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Seema Khan, MD
Bluhm Family Research Professor of Breast Cancer
Professor of Surgery
Feinberg School of Medicine
Goal: To identify alternative approaches for breast cancer prevention in high-risk women.
Impact: Dr. Khan is investigating the role of the progesterone pathway in breast cancer causation and prevention—and possibly in treatment as well. She and her team have completed analysis of the first clinical trial to test an anti-progesterone agent in early breast cancer. Dr. Khan’s insights could lead to new advances in prevention and therapy for women at a high risk of breast cancer.
What’s next: Dr. Khan will conduct laboratory studies to identify changes in the mammary glands that relate to successful prevention of breast cancer and will apply that data to the design of clinical trials to test a combination therapy that includes an anti-progesterone drug.
Women who have a high risk of breast cancer or breast cancer recurrence may require anti-estrogen therapy or surgical removal of their breasts to reduce their chance of getting cancer. While these approaches are effective, there are few options for women who can’t tolerate anti-estrogen therapy or who want to keep their breasts. Dr. Khan is exploring the potential value of anti-progesterone strategies, which appear to be a promising prevention and treatment strategy for this group of women.
Full Research Summary
Research area: Investigating the role of the progesterone pathway in breast cancer causation and prevention, and also potentially in treatment.
Impact: Effective preventive measures, including anti-estrogen therapy and surgical removal of the breasts, are available for women who are at high risk of breast cancer or breast cancer recurrence. However, not all women can tolerate anti-estrogen therapy, and others want to keep their breasts.
The progesterone pathway is important in the development and progression of breast cancer, so anti-progesterone medications could be an alternative approach. However, these have not been used because of safety concerns and unproven effectiveness. Using laboratory models, Dr. Khan is studying new (and safer) anti-progesterone agents that could improve prevention options for high-risk women.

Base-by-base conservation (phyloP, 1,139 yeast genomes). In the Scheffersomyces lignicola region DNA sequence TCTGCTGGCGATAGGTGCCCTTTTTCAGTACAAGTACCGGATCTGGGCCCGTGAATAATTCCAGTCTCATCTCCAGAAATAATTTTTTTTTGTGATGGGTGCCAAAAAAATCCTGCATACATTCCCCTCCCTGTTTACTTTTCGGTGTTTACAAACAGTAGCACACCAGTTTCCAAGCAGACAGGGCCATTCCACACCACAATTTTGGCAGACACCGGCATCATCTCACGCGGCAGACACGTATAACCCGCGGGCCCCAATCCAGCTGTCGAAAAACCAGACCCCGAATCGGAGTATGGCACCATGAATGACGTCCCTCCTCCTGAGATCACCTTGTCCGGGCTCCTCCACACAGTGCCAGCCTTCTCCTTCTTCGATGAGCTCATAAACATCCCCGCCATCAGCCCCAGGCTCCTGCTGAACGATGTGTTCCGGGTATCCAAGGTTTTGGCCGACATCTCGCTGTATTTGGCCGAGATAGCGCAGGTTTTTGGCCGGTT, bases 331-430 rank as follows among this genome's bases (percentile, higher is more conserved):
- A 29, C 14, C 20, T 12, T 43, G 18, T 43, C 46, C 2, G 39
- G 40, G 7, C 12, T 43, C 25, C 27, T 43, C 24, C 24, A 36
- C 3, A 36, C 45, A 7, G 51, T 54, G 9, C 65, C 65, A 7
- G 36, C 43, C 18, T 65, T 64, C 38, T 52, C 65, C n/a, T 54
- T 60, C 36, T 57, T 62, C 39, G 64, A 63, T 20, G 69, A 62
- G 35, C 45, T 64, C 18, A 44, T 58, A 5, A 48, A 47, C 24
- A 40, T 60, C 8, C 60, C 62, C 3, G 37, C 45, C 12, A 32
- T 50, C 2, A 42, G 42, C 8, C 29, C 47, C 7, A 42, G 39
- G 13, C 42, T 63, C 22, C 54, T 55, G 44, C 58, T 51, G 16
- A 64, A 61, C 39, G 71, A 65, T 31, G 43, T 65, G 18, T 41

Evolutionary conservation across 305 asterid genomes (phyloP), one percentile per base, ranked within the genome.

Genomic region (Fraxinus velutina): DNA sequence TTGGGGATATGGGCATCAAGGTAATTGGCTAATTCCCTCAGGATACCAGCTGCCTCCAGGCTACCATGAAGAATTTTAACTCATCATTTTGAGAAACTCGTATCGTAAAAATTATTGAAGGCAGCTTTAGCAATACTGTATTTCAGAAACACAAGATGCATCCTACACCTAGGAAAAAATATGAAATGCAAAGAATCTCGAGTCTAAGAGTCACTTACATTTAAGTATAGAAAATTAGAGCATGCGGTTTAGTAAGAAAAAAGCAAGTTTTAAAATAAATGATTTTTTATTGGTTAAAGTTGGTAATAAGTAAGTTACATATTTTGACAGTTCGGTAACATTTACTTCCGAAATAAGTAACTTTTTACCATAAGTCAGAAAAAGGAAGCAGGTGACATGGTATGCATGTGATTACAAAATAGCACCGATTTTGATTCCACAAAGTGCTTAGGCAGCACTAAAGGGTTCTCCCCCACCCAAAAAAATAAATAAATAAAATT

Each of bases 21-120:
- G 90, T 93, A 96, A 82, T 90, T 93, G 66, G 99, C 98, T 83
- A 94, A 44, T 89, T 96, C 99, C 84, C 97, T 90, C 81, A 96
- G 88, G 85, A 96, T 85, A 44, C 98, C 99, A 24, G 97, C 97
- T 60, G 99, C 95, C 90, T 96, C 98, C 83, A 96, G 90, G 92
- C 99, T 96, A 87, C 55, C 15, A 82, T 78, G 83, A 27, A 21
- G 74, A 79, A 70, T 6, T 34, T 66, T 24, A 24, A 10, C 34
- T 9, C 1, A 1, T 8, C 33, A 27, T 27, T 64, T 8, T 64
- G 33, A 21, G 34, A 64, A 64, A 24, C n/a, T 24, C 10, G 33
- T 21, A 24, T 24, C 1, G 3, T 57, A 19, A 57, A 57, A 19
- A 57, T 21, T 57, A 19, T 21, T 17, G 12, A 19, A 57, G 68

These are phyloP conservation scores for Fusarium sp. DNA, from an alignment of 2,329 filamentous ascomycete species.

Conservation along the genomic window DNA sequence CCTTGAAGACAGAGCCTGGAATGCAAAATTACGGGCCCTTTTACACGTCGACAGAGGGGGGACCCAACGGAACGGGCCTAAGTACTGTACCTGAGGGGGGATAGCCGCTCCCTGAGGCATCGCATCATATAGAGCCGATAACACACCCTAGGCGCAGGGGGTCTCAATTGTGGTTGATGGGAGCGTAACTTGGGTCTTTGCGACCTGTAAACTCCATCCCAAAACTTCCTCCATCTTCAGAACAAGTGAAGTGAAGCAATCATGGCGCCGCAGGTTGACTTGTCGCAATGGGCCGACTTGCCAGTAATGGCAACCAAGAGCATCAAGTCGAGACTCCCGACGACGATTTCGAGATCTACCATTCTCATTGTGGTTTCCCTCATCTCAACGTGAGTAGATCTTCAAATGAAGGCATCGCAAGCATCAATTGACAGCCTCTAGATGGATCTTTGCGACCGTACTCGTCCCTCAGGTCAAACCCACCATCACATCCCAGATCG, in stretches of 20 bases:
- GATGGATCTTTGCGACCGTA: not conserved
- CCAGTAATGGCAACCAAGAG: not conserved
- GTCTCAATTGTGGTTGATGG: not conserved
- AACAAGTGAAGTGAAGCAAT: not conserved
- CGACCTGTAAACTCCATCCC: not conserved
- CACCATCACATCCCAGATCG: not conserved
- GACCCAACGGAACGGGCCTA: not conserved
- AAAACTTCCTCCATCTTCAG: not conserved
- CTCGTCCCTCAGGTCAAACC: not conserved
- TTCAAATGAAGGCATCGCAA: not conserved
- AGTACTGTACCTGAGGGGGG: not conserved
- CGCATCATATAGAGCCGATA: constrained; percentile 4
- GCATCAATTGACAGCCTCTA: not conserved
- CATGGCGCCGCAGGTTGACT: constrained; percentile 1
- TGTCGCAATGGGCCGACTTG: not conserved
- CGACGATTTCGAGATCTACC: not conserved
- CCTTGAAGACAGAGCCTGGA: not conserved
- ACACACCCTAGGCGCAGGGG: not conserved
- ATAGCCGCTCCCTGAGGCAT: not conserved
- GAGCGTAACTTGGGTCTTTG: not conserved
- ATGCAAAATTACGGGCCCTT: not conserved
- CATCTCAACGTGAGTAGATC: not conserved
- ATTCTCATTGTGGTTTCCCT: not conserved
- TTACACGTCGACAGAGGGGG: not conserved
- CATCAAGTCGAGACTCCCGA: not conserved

Current investigation: She and her team are exploring the changes that occur in the mammary gland stem cell compartment as a result of progesterone receptor inhibition and have also been working on a wide-ranging analysis of the first clinical trial to test an anti-progesterone agent in early breast cancer.
What she’s learned so far: Dr. Khan has found that the anti-progesterone drug telapristone decreases tumor formation in a laboratory model, and that the related drug ulipristal acetate (UPA) does the same in a model with a defective BRCA1 gene.
What’s next: The team will test the combination of UPA with an active metabolite of tamoxifen, called endoxifen. They also plan to study gene and protein expression in mammary glands before the development of tumors to identify pathways that are associated with successful prevention of breast cancer.
Dr. Seema A. Khan is Professor of Surgery in the Feinberg School of Medicine at Northwestern University, and the Bluhm Family Professor of Cancer Research. She is the Co-leader of the Women’s Cancer Research Program at the Robert H. Lurie Comprehensive Cancer Center. Her research focuses on applying biomarker knowledge to improve breast cancer risk stratification and develop preventive interventions for high risk women. Her research is funded by the NIH (NCI), The Breast Cancer Research Foundation, the Avon Foundation, and the Susan G. Komen Foundation.
Current studies include an examination of the effects of progesterone antagonists in women with breast cancer, and a study of breast cancer risk biomarkers in benign breast biopsy samples. In addition, Dr. Khan’s group is working on the development of transdermal delivery of drugs to the breast. She chairs a Phase III trial for the Eastern Cooperative Oncology Group which will investigate the role of local therapy for the primary tumor in women presenting with Stage IV breast cancer. Recently completed research includes a case/control study of hormone levels in nipple aspirate fluid.